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  • Till Eulenspiegel

    It’s actually very easy to create this tech:

    Using 2 polarizing filters (sunglasses lens), you can rotate one of the filter 90º – it will filtered out all the light completely.

    Adding a 3rd polarizing filter will create a weird Quantum effect – it will actually let in more light. They called this ‘The Quantum Venn Diagram Paradox’.

    • Badison

      If it’s so easy, especially mechanical rotation, then why haven’t others done it?

      I think hat even if you physically rotated them you are missing some critical things about the user experience, etc.

      • Jistuce

        They have, actually. Rotating a polarizing filter is literally how LCDs work. Including the simple case of LCD shutter glasses.

        That the movable polarizer is in a liquid state rather than a solid state is a minor detail.

    • ViRGiN

      Yeah you’re right. I’ve done it myself while being stuck in the traffic. Twice.

  • Sven Viking

    Definitely wasn’t expecting new tech from AntVR (or new anything, admittedly).

  • brandon9271

    “one serious potential challenge with this setup is how much it may distort the user’s eyes when seen by outsiders—nobody wants to walk around with that ‘coke bottle glasses’ look.”

    if looking silly is that much of a concern, VR might not be for you. :) lol

    • Ben Lang

      VR is usually used indoors and solo. Any glasses-like AR headset would ostensibly be portable, otherwise we’d just stick to large passthrough headsets like Quest Pro for indoor AR use.

      • brandon9271

        True, I guess I just like the mad scientist, coke bottle look! lol ;)

    • Jistuce

      And then there’s folks like me, who are already on the lens distortion train.
      Coke bottle glasses isn’t a fashion statement, it’s a way of life.

  • How is the dimming compared to the one of Magic Leap 2?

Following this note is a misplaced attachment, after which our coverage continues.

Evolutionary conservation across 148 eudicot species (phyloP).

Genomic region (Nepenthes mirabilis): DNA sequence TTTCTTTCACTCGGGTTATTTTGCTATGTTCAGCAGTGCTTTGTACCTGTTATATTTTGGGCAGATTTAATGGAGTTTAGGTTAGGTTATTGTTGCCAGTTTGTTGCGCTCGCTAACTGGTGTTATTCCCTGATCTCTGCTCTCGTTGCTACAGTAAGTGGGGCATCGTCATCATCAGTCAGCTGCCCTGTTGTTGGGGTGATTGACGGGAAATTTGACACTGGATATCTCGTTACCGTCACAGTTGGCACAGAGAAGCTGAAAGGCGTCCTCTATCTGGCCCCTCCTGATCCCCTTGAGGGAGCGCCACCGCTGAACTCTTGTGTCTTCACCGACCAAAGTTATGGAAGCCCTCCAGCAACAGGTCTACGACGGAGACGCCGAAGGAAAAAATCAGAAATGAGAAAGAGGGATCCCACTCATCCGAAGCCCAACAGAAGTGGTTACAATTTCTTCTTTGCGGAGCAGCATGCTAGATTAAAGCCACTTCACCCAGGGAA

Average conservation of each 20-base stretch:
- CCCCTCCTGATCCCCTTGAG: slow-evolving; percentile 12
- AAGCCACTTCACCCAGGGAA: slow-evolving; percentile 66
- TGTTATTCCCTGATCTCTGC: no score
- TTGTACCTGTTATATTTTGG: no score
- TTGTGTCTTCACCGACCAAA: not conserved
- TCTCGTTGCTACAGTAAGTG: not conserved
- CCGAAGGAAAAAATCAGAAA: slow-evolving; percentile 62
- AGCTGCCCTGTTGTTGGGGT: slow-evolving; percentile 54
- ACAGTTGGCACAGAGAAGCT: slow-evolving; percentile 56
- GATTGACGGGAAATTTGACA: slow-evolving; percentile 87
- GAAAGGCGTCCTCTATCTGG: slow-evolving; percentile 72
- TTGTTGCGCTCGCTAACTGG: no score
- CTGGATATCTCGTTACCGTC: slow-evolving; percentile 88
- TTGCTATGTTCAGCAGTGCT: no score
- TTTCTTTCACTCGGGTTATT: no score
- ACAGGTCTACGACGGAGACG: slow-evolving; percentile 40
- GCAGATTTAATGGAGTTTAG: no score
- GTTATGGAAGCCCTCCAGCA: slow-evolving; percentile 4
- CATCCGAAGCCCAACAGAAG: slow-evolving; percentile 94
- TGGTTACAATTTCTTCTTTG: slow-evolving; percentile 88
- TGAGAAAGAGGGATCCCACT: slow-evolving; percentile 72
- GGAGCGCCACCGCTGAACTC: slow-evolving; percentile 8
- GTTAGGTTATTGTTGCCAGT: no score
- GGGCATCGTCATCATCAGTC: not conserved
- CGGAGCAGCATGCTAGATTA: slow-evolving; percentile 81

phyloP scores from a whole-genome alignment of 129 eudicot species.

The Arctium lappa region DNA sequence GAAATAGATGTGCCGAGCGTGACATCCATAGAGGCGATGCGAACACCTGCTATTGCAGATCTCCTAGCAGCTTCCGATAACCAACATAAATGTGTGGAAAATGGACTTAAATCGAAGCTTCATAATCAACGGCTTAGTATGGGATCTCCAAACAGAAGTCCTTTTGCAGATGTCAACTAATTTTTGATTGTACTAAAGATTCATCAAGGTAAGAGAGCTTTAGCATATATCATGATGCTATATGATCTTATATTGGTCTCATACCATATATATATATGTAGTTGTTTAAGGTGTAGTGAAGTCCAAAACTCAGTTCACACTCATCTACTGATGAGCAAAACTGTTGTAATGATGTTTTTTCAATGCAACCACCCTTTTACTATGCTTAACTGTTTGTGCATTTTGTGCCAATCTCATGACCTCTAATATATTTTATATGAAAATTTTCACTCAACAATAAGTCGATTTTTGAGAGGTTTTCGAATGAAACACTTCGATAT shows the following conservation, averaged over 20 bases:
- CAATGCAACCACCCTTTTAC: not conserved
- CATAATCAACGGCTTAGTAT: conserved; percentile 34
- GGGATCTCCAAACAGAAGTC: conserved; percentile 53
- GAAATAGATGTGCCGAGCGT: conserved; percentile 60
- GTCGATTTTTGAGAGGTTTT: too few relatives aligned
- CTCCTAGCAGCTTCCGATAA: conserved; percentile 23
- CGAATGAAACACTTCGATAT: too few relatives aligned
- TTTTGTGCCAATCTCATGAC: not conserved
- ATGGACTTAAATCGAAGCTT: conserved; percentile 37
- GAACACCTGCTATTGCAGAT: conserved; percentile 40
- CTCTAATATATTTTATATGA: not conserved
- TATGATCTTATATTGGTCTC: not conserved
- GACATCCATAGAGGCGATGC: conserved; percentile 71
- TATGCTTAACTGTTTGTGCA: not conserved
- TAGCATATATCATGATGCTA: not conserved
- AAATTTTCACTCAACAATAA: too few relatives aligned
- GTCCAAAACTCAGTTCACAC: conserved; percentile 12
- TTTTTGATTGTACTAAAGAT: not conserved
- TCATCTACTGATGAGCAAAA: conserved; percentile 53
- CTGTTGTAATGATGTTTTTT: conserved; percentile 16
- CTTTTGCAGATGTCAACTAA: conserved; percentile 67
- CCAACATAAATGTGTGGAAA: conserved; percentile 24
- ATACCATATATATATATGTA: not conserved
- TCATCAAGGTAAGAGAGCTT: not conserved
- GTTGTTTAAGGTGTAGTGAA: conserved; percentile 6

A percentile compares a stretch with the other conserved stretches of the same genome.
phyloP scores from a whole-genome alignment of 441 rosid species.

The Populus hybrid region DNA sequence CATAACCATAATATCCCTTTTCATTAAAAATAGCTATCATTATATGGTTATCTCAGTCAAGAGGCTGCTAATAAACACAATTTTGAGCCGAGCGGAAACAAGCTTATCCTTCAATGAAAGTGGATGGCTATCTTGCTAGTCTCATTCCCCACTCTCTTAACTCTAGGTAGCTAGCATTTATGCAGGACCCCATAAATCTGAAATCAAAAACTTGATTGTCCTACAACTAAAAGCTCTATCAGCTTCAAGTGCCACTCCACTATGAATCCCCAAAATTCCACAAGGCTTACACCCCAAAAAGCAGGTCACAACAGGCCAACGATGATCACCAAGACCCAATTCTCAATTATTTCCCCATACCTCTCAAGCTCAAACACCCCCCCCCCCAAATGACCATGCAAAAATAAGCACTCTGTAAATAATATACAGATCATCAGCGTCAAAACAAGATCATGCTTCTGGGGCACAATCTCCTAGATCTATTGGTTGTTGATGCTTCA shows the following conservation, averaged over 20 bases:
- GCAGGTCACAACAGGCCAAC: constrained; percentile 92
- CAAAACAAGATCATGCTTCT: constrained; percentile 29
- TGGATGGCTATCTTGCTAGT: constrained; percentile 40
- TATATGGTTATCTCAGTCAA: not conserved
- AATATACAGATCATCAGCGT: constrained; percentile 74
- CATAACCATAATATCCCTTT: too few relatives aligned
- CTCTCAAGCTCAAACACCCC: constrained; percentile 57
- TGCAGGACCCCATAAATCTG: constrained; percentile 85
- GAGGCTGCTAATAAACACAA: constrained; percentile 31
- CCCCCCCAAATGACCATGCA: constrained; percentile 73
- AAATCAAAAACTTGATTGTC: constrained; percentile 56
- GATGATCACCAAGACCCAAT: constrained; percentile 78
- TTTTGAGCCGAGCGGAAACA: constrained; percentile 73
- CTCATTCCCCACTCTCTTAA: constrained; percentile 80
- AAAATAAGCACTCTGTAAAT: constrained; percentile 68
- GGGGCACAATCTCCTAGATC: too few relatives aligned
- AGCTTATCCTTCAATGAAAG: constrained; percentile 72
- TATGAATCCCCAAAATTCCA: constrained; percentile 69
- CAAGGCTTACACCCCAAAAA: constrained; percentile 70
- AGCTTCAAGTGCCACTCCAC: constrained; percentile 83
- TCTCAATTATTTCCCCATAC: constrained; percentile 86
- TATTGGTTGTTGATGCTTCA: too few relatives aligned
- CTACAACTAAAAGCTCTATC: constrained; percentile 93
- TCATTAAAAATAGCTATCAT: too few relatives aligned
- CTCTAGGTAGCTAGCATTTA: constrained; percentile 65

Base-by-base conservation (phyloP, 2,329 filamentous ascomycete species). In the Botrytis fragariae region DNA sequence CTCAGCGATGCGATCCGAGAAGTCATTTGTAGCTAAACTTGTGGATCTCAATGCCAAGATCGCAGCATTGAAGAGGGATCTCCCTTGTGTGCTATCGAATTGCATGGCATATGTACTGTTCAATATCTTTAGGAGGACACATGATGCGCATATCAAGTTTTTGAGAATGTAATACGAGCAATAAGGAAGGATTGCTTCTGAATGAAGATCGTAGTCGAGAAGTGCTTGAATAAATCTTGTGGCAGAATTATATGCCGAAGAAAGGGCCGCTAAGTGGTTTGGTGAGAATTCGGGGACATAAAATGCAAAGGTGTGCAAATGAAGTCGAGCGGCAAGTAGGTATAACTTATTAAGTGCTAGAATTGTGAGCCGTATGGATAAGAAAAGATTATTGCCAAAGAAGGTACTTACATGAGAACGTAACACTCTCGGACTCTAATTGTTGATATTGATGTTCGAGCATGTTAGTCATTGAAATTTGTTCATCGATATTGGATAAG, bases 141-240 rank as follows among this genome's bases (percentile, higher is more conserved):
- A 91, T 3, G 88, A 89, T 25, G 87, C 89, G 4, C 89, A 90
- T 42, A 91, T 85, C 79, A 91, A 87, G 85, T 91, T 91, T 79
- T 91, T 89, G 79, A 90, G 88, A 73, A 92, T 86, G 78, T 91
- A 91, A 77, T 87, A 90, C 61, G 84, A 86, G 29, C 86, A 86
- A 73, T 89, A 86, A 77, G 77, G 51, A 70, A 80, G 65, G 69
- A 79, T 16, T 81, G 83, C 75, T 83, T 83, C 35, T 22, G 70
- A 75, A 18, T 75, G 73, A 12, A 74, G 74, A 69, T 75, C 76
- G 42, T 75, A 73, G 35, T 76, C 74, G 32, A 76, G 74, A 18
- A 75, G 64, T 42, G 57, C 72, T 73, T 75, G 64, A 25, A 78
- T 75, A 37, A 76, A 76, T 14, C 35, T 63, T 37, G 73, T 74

• Ben Lang

      Magic Leap 2 doesn’t get anywhere near as dim, but as far as I know, it’s dimming regions in ML2 are dynamic (targeted) whereas the AntVR optic dimming happens everywhere at once. That means ML2’s dimming can be used to enhance contrast of the AR image, while the AntVR optic is more about switching from an AR to VR mode.

  • psuedonymous

    I think every AR startup experiments with slapping a liquid crystal dimmer in front of a view-through display at some point. As well as the gotcha of dimming the ‘off’ state external view appreciably (which is often desirable for view-through displays), what always trips things up is the resultant polarisation element stuck into the system limiting optics choices (e.g. messes up pancake optics) and that the ‘blocked; view just isn’t all that good at blocking out external light. A few mess about with extra elements like adding electrochromic layers to further diffuse light, but most eventually decide that switching between AR and VR use modes is actually desired so infrequently that a manually switched shade is both monumentally cheaper and dramatically more effective.

  • toastytoaster

    LCD shutters have existed for decades, cost few dollars and can literally be used with any AR optics. Not a “feature”. Reason
    others don’t use it is, as you mentioned, it doesn’t block all of the
    light and also filters out 55% of the light as uses polarizers

  • ¥DK¥

    Seems like a complete waste of time and resources to me….

  • Lucidfeuer

    “A Failed China-based XR Startup”…no wonder, this it the stupidest idea ever, everybody knows polarizing filters can be used for screen or lenses opacity, there are tons of reasons why people are not investigating that yet, and that’s all they have to propose?

    They deserve to fail and be hired in start-ups or companies where there are actual product conceptors and designers while they stick to their skillful but unimaginative engineer jobs.

  • Hard to fail if they never really tried. Just a few tech demos and alot of promises.